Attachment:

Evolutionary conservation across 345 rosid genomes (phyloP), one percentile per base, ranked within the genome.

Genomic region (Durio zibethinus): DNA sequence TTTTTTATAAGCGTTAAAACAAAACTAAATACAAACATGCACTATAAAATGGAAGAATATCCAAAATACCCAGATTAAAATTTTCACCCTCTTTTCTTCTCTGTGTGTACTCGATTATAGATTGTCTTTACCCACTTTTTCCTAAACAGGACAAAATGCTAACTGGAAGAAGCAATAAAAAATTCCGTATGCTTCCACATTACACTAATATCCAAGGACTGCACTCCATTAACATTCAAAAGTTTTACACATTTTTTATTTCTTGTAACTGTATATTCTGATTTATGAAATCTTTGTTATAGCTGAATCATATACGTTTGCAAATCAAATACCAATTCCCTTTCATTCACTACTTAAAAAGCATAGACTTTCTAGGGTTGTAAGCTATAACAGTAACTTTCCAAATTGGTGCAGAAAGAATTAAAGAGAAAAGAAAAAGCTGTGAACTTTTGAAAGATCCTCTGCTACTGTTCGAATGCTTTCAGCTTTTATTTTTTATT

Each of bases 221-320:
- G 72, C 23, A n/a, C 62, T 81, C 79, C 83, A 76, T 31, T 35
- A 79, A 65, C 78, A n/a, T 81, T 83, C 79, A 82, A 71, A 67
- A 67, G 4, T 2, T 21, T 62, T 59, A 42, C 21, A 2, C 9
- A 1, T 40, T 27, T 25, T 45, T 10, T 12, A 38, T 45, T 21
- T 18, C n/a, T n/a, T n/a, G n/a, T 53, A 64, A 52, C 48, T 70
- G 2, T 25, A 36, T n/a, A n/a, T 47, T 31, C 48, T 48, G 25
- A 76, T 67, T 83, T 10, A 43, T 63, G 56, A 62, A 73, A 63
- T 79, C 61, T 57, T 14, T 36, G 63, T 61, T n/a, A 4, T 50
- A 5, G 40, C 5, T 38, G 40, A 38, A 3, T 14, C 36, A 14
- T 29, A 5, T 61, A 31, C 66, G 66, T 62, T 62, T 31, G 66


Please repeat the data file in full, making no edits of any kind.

Evolutionary conservation across 345 rosid genomes (phyloP), one percentile per base, ranked within the genome.

Genomic region (Durio zibethinus): DNA sequence TTTTTTATAAGCGTTAAAACAAAACTAAATACAAACATGCACTATAAAATGGAAGAATATCCAAAATACCCAGATTAAAATTTTCACCCTCTTTTCTTCTCTGTGTGTACTCGATTATAGATTGTCTTTACCCACTTTTTCCTAAACAGGACAAAATGCTAACTGGAAGAAGCAATAAAAAATTCCGTATGCTTCCACATTACACTAATATCCAAGGACTGCACTCCATTAACATTCAAAAGTTTTACACATTTTTTATTTCTTGTAACTGTATATTCTGATTTATGAAATCTTTGTTATAGCTGAATCATATACGTTTGCAAATCAAATACCAATTCCCTTTCATTCACTACTTAAAAAGCATAGACTTTCTAGGGTTGTAAGCTATAACAGTAACTTTCCAAATTGGTGCAGAAAGAATTAAAGAGAAAAGAAAAAGCTGTGAACTTTTGAAAGATCCTCTGCTACTGTTCGAATGCTTTCAGCTTTTATTTTTTATT

Each of bases 221-320:
- G 72, C 23, A n/a, C 62, T 81, C 79, C 83, A 76, T 31, T 35
- A 79, A 65, C 78, A n/a, T 81, T 83, C 79, A 82, A 71, A 67
- A 67, G 4, T 2, T 21, T 62, T 59, A 42, C 21, A 2, C 9
- A 1, T 40, T 27, T 25, T 45, T 10, T 12, A 38, T 45, T 21
- T 18, C n/a, T n/a, T n/a, G n/a, T 53, A 64, A 52, C 48, T 70
- G 2, T 25, A 36, T n/a, A n/a, T 47, T 31, C 48, T 48, G 25
- A 76, T 67, T 83, T 10, A 43, T 63, G 56, A 62, A 73, A 63
- T 79, C 61, T 57, T 14, T 36, G 63, T 61, T n/a, A 4, T 50
- A 5, G 40, C 5, T 38, G 40, A 38, A 3, T 14, C 36, A 14
- T 29, A 5, T 61, A 31, C 66, G 66, T 62, T 62, T 31, G 66